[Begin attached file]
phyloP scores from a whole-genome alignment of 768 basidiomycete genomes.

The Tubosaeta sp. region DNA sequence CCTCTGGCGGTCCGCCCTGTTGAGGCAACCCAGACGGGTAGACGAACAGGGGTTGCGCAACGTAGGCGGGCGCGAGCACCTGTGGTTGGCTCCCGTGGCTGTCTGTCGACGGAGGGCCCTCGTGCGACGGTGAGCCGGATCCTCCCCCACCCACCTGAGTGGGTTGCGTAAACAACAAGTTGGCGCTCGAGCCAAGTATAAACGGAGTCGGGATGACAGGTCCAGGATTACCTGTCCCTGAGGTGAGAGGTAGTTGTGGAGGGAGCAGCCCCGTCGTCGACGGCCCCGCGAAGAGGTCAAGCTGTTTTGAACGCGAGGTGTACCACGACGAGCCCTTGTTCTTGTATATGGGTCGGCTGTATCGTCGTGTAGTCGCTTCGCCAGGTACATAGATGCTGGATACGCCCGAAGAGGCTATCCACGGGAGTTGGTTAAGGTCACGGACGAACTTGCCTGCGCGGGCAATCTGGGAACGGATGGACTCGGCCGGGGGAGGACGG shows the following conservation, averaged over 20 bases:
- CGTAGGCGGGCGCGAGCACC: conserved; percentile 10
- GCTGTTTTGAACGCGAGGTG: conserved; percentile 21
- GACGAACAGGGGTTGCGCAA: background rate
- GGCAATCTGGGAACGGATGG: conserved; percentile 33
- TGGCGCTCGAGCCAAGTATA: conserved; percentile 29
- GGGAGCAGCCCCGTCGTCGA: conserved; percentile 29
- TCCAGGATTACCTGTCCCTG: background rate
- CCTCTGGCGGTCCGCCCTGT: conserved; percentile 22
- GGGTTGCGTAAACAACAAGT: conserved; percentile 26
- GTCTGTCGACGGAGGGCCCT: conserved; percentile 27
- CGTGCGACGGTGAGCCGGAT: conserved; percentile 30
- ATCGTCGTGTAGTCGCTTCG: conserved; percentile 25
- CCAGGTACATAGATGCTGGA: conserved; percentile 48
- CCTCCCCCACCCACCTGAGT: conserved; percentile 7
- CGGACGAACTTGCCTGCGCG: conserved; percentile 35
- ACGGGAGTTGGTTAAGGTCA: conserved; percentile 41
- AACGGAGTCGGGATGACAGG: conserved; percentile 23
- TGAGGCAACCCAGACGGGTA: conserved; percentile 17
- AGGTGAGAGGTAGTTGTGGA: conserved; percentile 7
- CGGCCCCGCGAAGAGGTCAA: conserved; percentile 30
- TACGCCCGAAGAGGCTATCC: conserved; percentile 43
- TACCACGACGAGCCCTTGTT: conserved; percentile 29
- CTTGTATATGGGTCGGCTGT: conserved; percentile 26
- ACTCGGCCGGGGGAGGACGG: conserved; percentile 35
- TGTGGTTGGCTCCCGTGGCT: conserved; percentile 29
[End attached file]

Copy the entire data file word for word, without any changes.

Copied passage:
phyloP scores from a whole-genome alignment of 768 basidiomycete genomes.

The Tubosaeta sp. region DNA sequence CCTCTGGCGGTCCGCCCTGTTGAGGCAACCCAGACGGGTAGACGAACAGGGGTTGCGCAACGTAGGCGGGCGCGAGCACCTGTGGTTGGCTCCCGTGGCTGTCTGTCGACGGAGGGCCCTCGTGCGACGGTGAGCCGGATCCTCCCCCACCCACCTGAGTGGGTTGCGTAAACAACAAGTTGGCGCTCGAGCCAAGTATAAACGGAGTCGGGATGACAGGTCCAGGATTACCTGTCCCTGAGGTGAGAGGTAGTTGTGGAGGGAGCAGCCCCGTCGTCGACGGCCCCGCGAAGAGGTCAAGCTGTTTTGAACGCGAGGTGTACCACGACGAGCCCTTGTTCTTGTATATGGGTCGGCTGTATCGTCGTGTAGTCGCTTCGCCAGGTACATAGATGCTGGATACGCCCGAAGAGGCTATCCACGGGAGTTGGTTAAGGTCACGGACGAACTTGCCTGCGCGGGCAATCTGGGAACGGATGGACTCGGCCGGGGGAGGACGG shows the following conservation, averaged over 20 bases:
- CGTAGGCGGGCGCGAGCACC: conserved; percentile 10
- GCTGTTTTGAACGCGAGGTG: conserved; percentile 21
- GACGAACAGGGGTTGCGCAA: background rate
- GGCAATCTGGGAACGGATGG: conserved; percentile 33
- TGGCGCTCGAGCCAAGTATA: conserved; percentile 29
- GGGAGCAGCCCCGTCGTCGA: conserved; percentile 29
- TCCAGGATTACCTGTCCCTG: background rate
- CCTCTGGCGGTCCGCCCTGT: conserved; percentile 22
- GGGTTGCGTAAACAACAAGT: conserved; percentile 26
- GTCTGTCGACGGAGGGCCCT: conserved; percentile 27
- CGTGCGACGGTGAGCCGGAT: conserved; percentile 30
- ATCGTCGTGTAGTCGCTTCG: conserved; percentile 25
- CCAGGTACATAGATGCTGGA: conserved; percentile 48
- CCTCCCCCACCCACCTGAGT: conserved; percentile 7
- CGGACGAACTTGCCTGCGCG: conserved; percentile 35
- ACGGGAGTTGGTTAAGGTCA: conserved; percentile 41
- AACGGAGTCGGGATGACAGG: conserved; percentile 23
- TGAGGCAACCCAGACGGGTA: conserved; percentile 17
- AGGTGAGAGGTAGTTGTGGA: conserved; percentile 7
- CGGCCCCGCGAAGAGGTCAA: conserved; percentile 30
- TACGCCCGAAGAGGCTATCC: conserved; percentile 43
- TACCACGACGAGCCCTTGTT: conserved; percentile 29
- CTTGTATATGGGTCGGCTGT: conserved; percentile 26
- ACTCGGCCGGGGGAGGACGG: conserved; percentile 35
- TGTGGTTGGCTCCCGTGGCT: conserved; percentile 29